A failure to support the brand concept consistently across all marketing and advertising avenues is just asking for a flop. Having an intentional purpose with all actions will reinforce the brand image across the board. Thoroughly research your market and put together a strategic plan before launching. Intentionally do something on a daily basis to build or reinforce your brand. Prioritize your budget limitations. This process can sometimes be too much for small brands to accomplish quickly. Something as seemingly trivial such as setting aside time to update the sign outside your building can go a long way in terms of committing fully to the brand. Make a plan.



Wouldn’t life be wonderful if we just instantly knew where we wanted to go with our brand from the get-go? It might take a million tweaks, alterations, or modifications before feeling confident and loving it. It is absolutely crucial to set up a means to measure what success looks like to you at a certain point in time or a specific need for improvement. Is it better to just a pick a lane and go down it rather than not picking one at all?

Branding and marketing take time and money. Let your brand get out and start to resonate with customers. Give it time to grow and don’t kill it too early on – again, Rome wasn’t built in a day (see 2. False Promises).



We’ve discussed focusing on your strengths, but build on your weaknesses, too. Stay up with the times, ahead of your competition and any other potential threats by setting time aside every day to research what is going on in your industry. State your opinions when it comes to issues and trends. How did you feel about Google’s logo change? Your audience actually wants to know! Have a voice behind your brand, while making sure it’s constant and steady. Stay consistent with your logo, colors, and fonts across all marketing efforts. This will help avoid any potential inappropriate logo modifications or skewed branding. The same brand tone, voice, and personality should be clearly heard each time.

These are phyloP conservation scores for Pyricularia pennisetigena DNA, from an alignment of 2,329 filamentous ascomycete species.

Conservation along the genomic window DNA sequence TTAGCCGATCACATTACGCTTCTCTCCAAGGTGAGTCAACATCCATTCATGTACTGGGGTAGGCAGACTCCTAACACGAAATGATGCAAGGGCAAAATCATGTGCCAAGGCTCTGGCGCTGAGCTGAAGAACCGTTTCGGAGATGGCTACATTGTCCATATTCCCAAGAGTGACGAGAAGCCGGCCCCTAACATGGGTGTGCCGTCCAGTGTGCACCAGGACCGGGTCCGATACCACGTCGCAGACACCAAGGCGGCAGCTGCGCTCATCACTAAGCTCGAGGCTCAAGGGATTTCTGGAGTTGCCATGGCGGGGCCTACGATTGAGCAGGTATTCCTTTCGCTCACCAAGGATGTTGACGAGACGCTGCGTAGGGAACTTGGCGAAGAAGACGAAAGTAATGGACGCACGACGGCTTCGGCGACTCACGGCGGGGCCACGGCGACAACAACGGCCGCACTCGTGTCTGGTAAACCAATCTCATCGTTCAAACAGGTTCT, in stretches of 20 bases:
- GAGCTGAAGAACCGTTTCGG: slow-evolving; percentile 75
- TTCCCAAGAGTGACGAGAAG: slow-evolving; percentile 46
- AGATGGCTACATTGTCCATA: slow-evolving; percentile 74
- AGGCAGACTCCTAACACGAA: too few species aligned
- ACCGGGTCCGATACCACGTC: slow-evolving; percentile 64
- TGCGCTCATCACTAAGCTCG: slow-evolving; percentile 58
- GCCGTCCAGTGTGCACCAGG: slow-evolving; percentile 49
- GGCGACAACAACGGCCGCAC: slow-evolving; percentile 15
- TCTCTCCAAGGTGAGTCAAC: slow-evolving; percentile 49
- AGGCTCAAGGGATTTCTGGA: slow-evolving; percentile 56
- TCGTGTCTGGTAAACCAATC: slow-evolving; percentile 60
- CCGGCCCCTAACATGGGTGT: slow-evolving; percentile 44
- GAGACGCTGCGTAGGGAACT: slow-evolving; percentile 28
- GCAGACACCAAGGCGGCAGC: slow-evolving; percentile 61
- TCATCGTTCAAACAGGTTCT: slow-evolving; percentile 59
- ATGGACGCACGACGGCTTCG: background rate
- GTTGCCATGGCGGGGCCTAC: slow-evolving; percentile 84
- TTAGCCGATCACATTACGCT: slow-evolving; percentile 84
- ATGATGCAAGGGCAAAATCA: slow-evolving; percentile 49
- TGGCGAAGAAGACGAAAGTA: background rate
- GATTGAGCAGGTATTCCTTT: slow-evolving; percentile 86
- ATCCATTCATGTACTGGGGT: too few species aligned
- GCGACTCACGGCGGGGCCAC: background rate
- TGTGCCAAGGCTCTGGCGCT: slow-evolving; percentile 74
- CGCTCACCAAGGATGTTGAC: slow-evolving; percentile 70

Rarely do “one size fits all” options work for everyone, so marketing approaches should change based on audience needs by employing a full range of marketing communications. Adobe Marketing Cloud recently came out with a video featuring a new social media platform called “Woo Woo” where a marketing agency got wind of this trend and immediately tried to capitalize all of their resources on the new social media. Of course, as soon as they achieve this, the “Woo Woo” users had moved on to the next trend. There are always new apps and technologies popping up now, it’s lucrative for any business to be one step ahead of the curve. Discover hidden marketing (affordable) opportunities plus hit the basics. Be adventurous and curious. Never forget your basic marketing strategies, though. You never know when you will need them.